WWL>Topics>>3/24 12pm Don Dubuc: reducing prison expenses.

3/24 12pm Don Dubuc: reducing prison expenses.

Mar 24, 2017|

If Louisiana needs to reduce prison expense, the state should: reduce the prison population by relaxing release policies or cut costs for prisoner benefits? We take a look at crime, the criminal justice system and victims' rights. Don's recent experience with the criminal justice system (his god son's murder), left him feeling, “disgusted & insulted." Don was joined by Irv Magri, President of Crime Fighters, Rev. Trey Roberts of White Dove Fellowship and Bonnie, a retired Probation and parole agent.

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Automatically Generated Transcript (may not be 100% accurate)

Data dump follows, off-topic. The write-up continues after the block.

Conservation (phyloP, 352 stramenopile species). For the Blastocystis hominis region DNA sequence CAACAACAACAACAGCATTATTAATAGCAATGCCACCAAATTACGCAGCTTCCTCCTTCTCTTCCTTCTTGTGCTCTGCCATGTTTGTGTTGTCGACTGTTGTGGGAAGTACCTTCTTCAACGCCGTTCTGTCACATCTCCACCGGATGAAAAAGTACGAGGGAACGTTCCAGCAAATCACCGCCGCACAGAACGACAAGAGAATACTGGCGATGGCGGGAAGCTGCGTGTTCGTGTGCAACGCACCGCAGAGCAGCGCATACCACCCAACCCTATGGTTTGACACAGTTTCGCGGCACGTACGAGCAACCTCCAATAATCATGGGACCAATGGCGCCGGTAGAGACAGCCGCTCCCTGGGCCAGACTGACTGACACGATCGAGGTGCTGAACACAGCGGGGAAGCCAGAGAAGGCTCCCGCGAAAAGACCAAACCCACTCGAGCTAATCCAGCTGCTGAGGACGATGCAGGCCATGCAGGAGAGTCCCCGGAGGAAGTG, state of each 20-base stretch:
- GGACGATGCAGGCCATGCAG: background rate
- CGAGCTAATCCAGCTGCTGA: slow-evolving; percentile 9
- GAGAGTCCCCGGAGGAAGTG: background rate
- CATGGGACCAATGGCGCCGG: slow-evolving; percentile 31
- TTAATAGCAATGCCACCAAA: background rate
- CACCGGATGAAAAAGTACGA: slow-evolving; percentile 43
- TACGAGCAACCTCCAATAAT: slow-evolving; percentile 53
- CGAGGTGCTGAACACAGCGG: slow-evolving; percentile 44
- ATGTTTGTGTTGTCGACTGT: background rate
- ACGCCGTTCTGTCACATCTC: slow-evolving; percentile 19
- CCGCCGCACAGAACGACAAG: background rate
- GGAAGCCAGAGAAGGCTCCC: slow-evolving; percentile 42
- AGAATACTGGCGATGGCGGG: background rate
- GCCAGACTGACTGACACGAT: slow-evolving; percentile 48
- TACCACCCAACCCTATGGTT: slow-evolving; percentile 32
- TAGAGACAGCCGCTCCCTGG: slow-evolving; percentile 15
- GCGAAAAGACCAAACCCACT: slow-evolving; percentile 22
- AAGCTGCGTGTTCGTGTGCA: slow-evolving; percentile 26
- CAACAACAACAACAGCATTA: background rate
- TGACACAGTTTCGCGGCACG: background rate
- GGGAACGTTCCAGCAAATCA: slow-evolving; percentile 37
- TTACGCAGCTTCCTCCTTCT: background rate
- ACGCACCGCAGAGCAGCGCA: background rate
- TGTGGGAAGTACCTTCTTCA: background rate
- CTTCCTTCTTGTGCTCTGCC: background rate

Good afternoon and thank you and welcome back into the final hour of the think tank. What a joy just to bring up to date if you just tuning in many you know the story. Tragic murder of my 28 year old nephew my god Chao about occurred in January right shortly after Christmas. The the individual has been charged in and is going to be facing trial and claiming innocence and I'm gonna be tracking this situation from it's inception I went on the Arum on the day before he was buried. If you wanna hear the recap of the whole story in that show it's available on our website at WW dot com as will be this show and all subsequent shields dealing with this. Would trying to make some sense of it and not the 'cause it's it's a Dubuque family issue which it is. But there are other people often that I Neville one have to get that telephone call and I got. In and go through watching it the rest of our family. All of these young friends in two years at a very sad funeral and then to look at that the individual who has been charged with this his record in and just questioned why how. Do these things happen. And we're gonna examine that down for president of crime fighters earned my Greece spent almost a fifty year over fifty years of fighting crime in this area he's weather is so white dove Christian fellowship church reverend Trey Roberts. And Bonnie who is a retired a probation and parole agent and Bonnie almost all of you because I've been wanting to get your perspective on this week look at a case like this. And this is not only one there are thousands of people like this stuff out there among this it would actually be scary if we knew. The records of these people that we pass it on a daily basis. One is the problem from your perspective as a former probation and parole officer obviously this individual. Was under probation. And people. Given the responsibility of keeping tabs on him how at the time at the time of the time. Do you feel like it was reported an additional action because you didn't have any authority to take action. Well the action that we take is if someone violates their parole. Or probation we go back to the judge and X most of the time under a lot of circumstances and judge just continues their probation. And I do wanna say I am not a spokesperson for the probation prone apartment that's that's one thing I need to make that clear. I'm a former agent probation parole agent. When a person is put on parole or released on put on probation or released on parole to have basic conditions I have to file. One album is not commit crimes again. And if they do and they violate their conditions are probation we take them back to the court back to the judge. And it's if the decision is up to the judge will we let will usually happen is they'll be hearing. And we will informed the judge as to what violations they commit it. The prosecutor asks us questions the defense attorney asks us questions. Then the offender hands. Is asked questions and answer for his side of the story. If the judge determines. That. She will go ahead and terminate their probation and put them back in Jay about it too. Complete their term. It's it's up to the judge it's not up to us. We have a caseload most agents in the Jefferson and Orleans area have caseloads of a 175. To 200. Case on their caseload. These are not nice people you deal everybody that we deal with are convicted felons. So your role from what can tell me is you give testimony much like a witness you are not allowed to be subjective and make recommendations. On what you think this is and it should happen on a canyon. We can make recommendations. If it's somebody that he is. Basically been doing what they're supposed to do and just kind ahead hiccup may be. Head some marijuana use marijuana. Something like that move to our you know it was a minor infraction. Then we can say. One judge you know this is what happened. I think he deserves to get another chance let's see what would goes on. The judge who take our recommendation in that case. Do Pryor's coming to play tennis and you bring that up when you look at these long strings and a seventeen year history out. Not prior can not prior convictions to release. Two to stipulate art to violate their probation. We don't look at that and all the only when we go back to does that make sense enough to look at that. Well it. Not not concerning the probation. When they go to court far far the original crime. I personally I think they shared look at that. But once or put on probation when we go back to the court all week and I'll week can tell the court all weekend bring up is. What they did to violate their probation. And yeah and if they did it wants. If they if something happened in and they violated their probation. On a particular. Element on a particular conviction. And we deal with it in court then. If they violate their probation a second time on that same. Item. We can't go back and say well this is this what we can tell the judge yes this is the second time he's done that but that really isn't that isn't. Take it in dollars in her forbid we use common sense in making decisions tonight judicial system earth earth may agree did you catch the workload Bonnie I hit a zone on 115 to 25 cases you can spend a whole lot of time getting an island and you and I want the people here in long list in this. We got a call from pat O'Brien's. A very nice black boards and that was doing a wonderful job at that he was very popular with the customers and a hard worker. He's driving home at. All 3 AM approximately 240 about that three via. And he reaches on develop as a believer out of jail and off theme but it could have been well okay I think it was out of field and off the he stopped his vehicle he's by himself going home. Gentlemen is obliged him. Six. Black thugs just call like Canadians started beating on his car which was a new call witchy. He prize. So they got out the cards that you all crazy beating mark caller. They shot and killed. Now we had to go down doctor glory would no wind down three times to pat O'Brien's. To give them grief counseling. Three of the six subjects involved in that head bracelets on their ankles. Element repeat that. The front page newspaper. Three of the six hit ankle bracelets. Can ask you what's the disposition on their cases now what happened since they played. 21 of the game played. Q what mono play at his second degree in one place of the demand and their sentences. You know you know I don't know I don't normally get in the played you can pretty well count the sentences probably will lenient reduced from what. The law wolf yes this was a hard working black gentleman. Who at six black thugs. Now some people say open prices on the would you have a good monitoring system they want to monitor it. What about this oil nursed at the years of age in Gert town. Two and a half to two years in two months ago. Up and she gets out there helping the people Jesus or Angie that the years of age. They kidnap or put in the back of man and we'll subject rape repeatedly for fourteen dollars. About the killing student knocked off the bicycle graduate student in the 12100 block of I'm Terry blog twelfth street. What these perpetrators rescind this. They had wreckage right they were released bust somebody for some reason the boy in the rape of Dugard now owners. Their records. And listen. I could use as chairman of the board and before that. Aboard on Parole Board. We talk about people in 20/20. 53030. Nervous Clinton as a problem a serious problem what we doing so far has failed its failed aside justice system or. Giving you copies of the overview of this task force and just to kind of bring it up to speed the folks. Of the justice reinvestment task force was created. And supported by governor Ed woods in some legislative leaders to come up with a comprehensive plan for safely reducing. Our State's highest in the nation imprisonment rate. Based on yearlong examination of sentencing in correction trends in research. This bipartisan task force came up to a consensus on strategic reforms that will get more public safety for each tax Payer dollars spent. If it's adopted in the law the root recommendations will reduce our State's prison population. By 13%. Over the next decade. Reduce the number of people supervised in the community by 16%. And save taxpayers 305 million dollars now with the exception of that savings of 305 million dollars. The other stuff is pretty scared me. Put 13% of our prisoners back on the street with the thousands and already there. And then reduced the number that we supervised which we just heard the workload of erotic art by another 16% that we we don't even keep tabs on the 29%. I'm gonna hit some of the highlights of this but you know it's that. What victims' rights groups. Crock pot as the largest state we invited to. I don't see anybody on this list and I can read them off in fact we gonna put him up on the web site the members of the task force and I don't know if you would call this a broad cross section but there's a lot of elected officials on here. Of this and a judicial district court member on here. The foundation for Louisiana's represented the Louisiana family forum is represented the Louisiana sentencing commission. Public defenders board. A couple of sheriffs and the secretary of the Louisiana department of public safety and corrections. All of there. But there of of one you know they came up with him and made public by way of the State's website and by concede at that one's 21 of twenty ansari. Think it was 21 of 26. Recommendations that they made why they left the other fox have off I don't know but the ones that I've been able to see. Not one of them shows any benefits for any victims but all of them shall some type of a benefit. For the criminals and I'm hit some of the ones I've highlighted here. Simplify the criminal code to create transparency. For prosecutors. Defense counsel judges. And the victims. That's supposedly for the victims that's up for debate. They also want to improve the victim registration and notification process a link that might be worthy of doing. To let victims Knoll keep them in touch and up to speed on what's go on with the queues. But they also wanna expand alternative twos to incarceration mature with that. Revised to drug penalties solely target the higher level drug offense we kind of touched on that. Although Owens improve the process for responding to violations of parole and probation and parole conditions with swift certain and proportional sanctions that would. Strengthen community supervision. But did they want but you're reducing the number of trying to provide a rule people I mean. This is counterproductive. Here's some things that would clear away barriers to successful. Re entry into the population. Eliminate certain collateral consequences. Of felony convictions that create Barry's through reentry and the words. Put some type of laws on policies that I would you would actually. Reduce the cult you know that's who was hired to let you tell me what it says. Okay they want okay they want to. Eliminate you having to put down. If you've been convicted felon. On his application for employment. Okay they don't want to do beast he shouldn't have to say that you can worry panel let's say deeply convicted of cal molestation. Or rape. All all robbery. Rape and murder. They don't want to have to put down that you Horry convicted felon because it's sick what does the individual. So view only a little mom and pop business. Would say ten employees. And you're looking at this guy and you trying to debate whether that Irene. If you see that he's that felony convictions. You might not want to harm or bring him feel good. About this one change parole eligibility laws for life sentences imposed for crimes committed as juveniles. Well she'll. Let me just say OK let me get what drug dealers are doing to a great extent okay let's say that mr. X is a drug deal okay. He says I don't wanna go to prison. So I'm gonna take some juveniles they column due bullies. A media amid did you view files they gonna be not runners. They pace of these kids 500 dollars a day. They run the drugs. Because of their rested as a juvenile. We don't have the it would have any juvenile bids at a vacant right now. We had the youth studies and it was 39 bid that would operational. On beds. I've seen the sixth district and the second district. And the fifth district make 39 juvenile arrest in one day. Here's another one. Consolidate the laws on property crime and raised the value threshold for felony charges in other words things out of felonies now and have been in the past. They won't be anymore if they get this through there is going to be an effort to our relaxed this is what I considerate and relaxation of of of a prison standards not standards but relaxation of them release policies. To prevent more people either from being put in order preventing them from getting out which is basically gonna put more criminals. Back on the street these people are not innocent they were criminals in the the the argument is going to be eight. Should the benefit of saving money by having them back on the street. And using that money for more rehabilitate of manners and methods would that work better than keeping them incarcerated whether capsule away from the public. On that'll be the debate that's coming up and as soon as we get a bill. In it in and some type of a form I'll get the author of that bill come on explain it from their viewpoint. But I'll reverend Trey Roberts has been with a little white dove Christian fellowship church in intra human Canada and discount them by your time but I do wanna hear what you have to say as far as what you think about some of these. Recommendations are gonna come out from the task force and some method you think may be working. More effect we have a program it quite a fellowship. Called civic outreach center and we get a lot of guys who're. In in the process of vote in the judicial system. And a lot of times will go down a quart their family reach out to us at the toll free program. That we offer at our church quite a fellowship on the West Bank. And and a reach out to us and say listen the judges said that if we can get it into your program. Then you know we can keep him out of quote unquote criminal justice system. And our program we're in the business of the church where in the business of redemption so clearly. We've got to believe that a person if date. You know if they make a decision. With their life given the opportunity to change in the egg that change is gonna be long term. It's going to be part me it's gonna be generational gonna affect their children. It's gonna affect their families it's gonna gonna have a long term effect more so the jets. Did just the individual. That's not Pollyanna we we that we have to personally as the church we have to give that opportunity. To every one and obviously hope for the best and every one on the task force itself we had a friend of ours who's really close. To our ministry. In the Louisiana family forum teen males. And die every shot him know we're gonna come on here today and I said you know chief giving some back behind the scenes what was going on I read the report. You know clearly these all a lot of things that would scene in stark contrast to what the least get them reform stands and basically. He said that on the issues for nonviolent and non dangerous offenders and that's how we can maybe plague he could do a whole show just on the some measure those two terms. But this 75% the task force findings. Would be it in approval according to Gmail style he was a lone dissenting voice. Four other sorts of recommendations pointing to programs. That are in place. And focusing on lucky you said that when we walked in. Criminals are being arrested we are incarcerating. A lot of people. So to some degree there is a success there OK so if that success is there and people are going to jail where incarcerating. In what are we doing investment wise why are we focusing. 700 million dollars. On everything except. What could possibly bring them out and give them a chance at cutting that number recidivism. In half we're talking about the rehabilitation stuff. We could use things like re entry court. We can use programs that are like in Angola right now where somebody's life for some of these guys who are not giving out they know that they're gonna. I met a couple of them and I'm a bit around amendments attitude Denon and old and have a gonna get out of there but there's still wanna make a life in there as a way to do nothing wrong with a the last little a lot of these guys. They become partnered with local ministries they become ministers or full blown graduated. Seminary pastors in. Angola and what they do is they try to reach out to these guys who know they know they're not gonna be there for very long. And they try to catch these guys while they're in there they try to rehabilitate them in and speak life into the NCAA. Does that have to be that way for most of us as Christians non. We all come from a horrible story whether it be broken families tragedy. A history of alcohol or drug abuse. But for all of us at some point what the common denominator is is that we all made a decision. For Jesus Christ that we were gonna live that he was the only solution. To the depravity that we see so we want to affect culturally will we see because I don't think anybody like that that you said it clear this is not a partisan issue. If you'll like what you see in the culture you've got to change the behaviors of the culture the only way you can change the behavior of the culture to change the values. But that starts with individuals. And it's got to be on a wide scale. We can talk any goalie about all the horrible feats of crime that taking place your your nephew be in the you know the most recent. But eventually there comes a point to where we've got to start taking some of the 700 million dollars that taxpayers you and I. And many others are spending and we got to start demanding. A more responsible way of spending the money because clearly it's not being spent. Wisely and now are areas where you can reach an even if we cut that recidivism number in half. We're gonna see a drastic improvement. In the overall. A criminal justice and overall cultural situation that none of us think is a good thing thanks let's get to the phone calls. I want to bring Nolan and on line 11 Nolan you got a question for Bonnie. Hey how you doing there mr. mayor very you know it's funny that she got there's. I don't know which politics. But whatever the whatever's going on this code to prompt. I don't know which liberalism if you Google that was going on this code to which crime. Is absolutely. Make and police make an out judges make anomalies western judges are about the politics. You know it's a great idea they have joy a joy to watch. But that would the reason I'm going to albeit somewhat expire questioned me I'm going to all of this is one of vote. Who judges and they do jesus' Symbian able to be vulnerable to lawsuits. Especially when it comes to rescind its. You know but anyway. This is what I want expired tags and a lot of people want again. Bunny. A one skew what oh of people what percentage which usually releases CA Indian rehabilitated. And all soul uh oh what was the most rented cage in was that person rehabilitated. And then mr. mayor react you think you would know what you do one and ago ideas with and goal in a which. What a complicated subject is this program Google wants awful day based government in capitalism. Thank you Nolan and tonic. My memos well. As far as percentages are I really don't know. I have it and it's hard to tell because I am I do have people coming and and have come in and they. Really want to do well and they they seem to really try and then on the other hand man and people that come in and it's just. On here and I just wanna get by. We touched a minute ago missed an angry touched about the box for a felony on. On applications. I kind of have mixed feelings about that because I think people would do need to know who their hiring. But I also know from probation and Perot stands. That there are people out there that really wanna work are really trying hard. But then when the employer sees. Convicted felon. They don't hire him. You know with this. I don't know how we would you would too fix that. Hard to make that work but I knew that I do know that is. Part of an issue. 85% of those you respondent to up poll think we would cut costs for prisoner benefits first 85% of you. Instead of the alternative of reduced in the prison population by relaxing the release policy that's at 15%. When you talk a lot more about this because there will be some on legislation introduced in the upcoming session to try to reduce the prison population. Let's go to our Emily in home Emily thank you so much for you nations line. Thank you very much I think we ought to mountain cut that epic hypocrite. And it not yet. Their victim in that. He's certainly got a point there from what about this. The argument that by taking the money saved by not housing a prison and we put it into rehabilitate of programs at that will be a bigger benefit that will be less crime. I don't think I like what volleys. Like that date rape in our people. Out. You know that demand learns meg. Suggests setting up tent cities on Angola's 181000 acres that we said it was said no that they that's not that's wrong nation be treated like that. The victim. There anger. And and the main you know being. You know it. Emily in a victimless crime you assembled yeah. I. Wouldn't matter in the you're out. And where. A lot. Couple years ago. Or. Each stand. I'm with you need. Me around. Stay seeing that. And they. Good to you Emily did he use courageous woman. Well I don't know about everybody but certainly people that a lot of aren't capable of being responsible user I agree with him. Fail like age and but department did not a lot com. They're and the chain that it acted in any benefit. So they should put intensity. Out our men in Iraq and give the activities that. Surely the American people can be and it. Come with you Amylin thank you so you call us move on the tracing a line three tracing. Pagan afternoon. And got about a minute for you tell me you story. Well my day father was murdered in the meeting and it in 1975 when ten. By Katie. In our small town and it. The printer way. He's legally. It centers illegally commuted by paying a pretty good vote. But remembering Ian among the pardon board and then from that resulted in legal parole we keep violated. Went back. Yen but in the lead at rest in the end and fortunately. Idiocy. Make on an old parole to kick a law they did you penalize him with a not a 180 days off his big time. And continue to go out and earned good time indicate he was released on September camp. When he hit scene he currently locked in the street in the media and a. What do Shen shameful shameful Tracy thank you for the call herbal fully gulp people interested in getting involved with crime fighters out of they do it yeses herb may agree and I wanna thank you Don. If you wanna join prom putters out completely free crop fighting organization. You may Dallas at 84433400. Once again if you look slow that pencil. 844334084433400.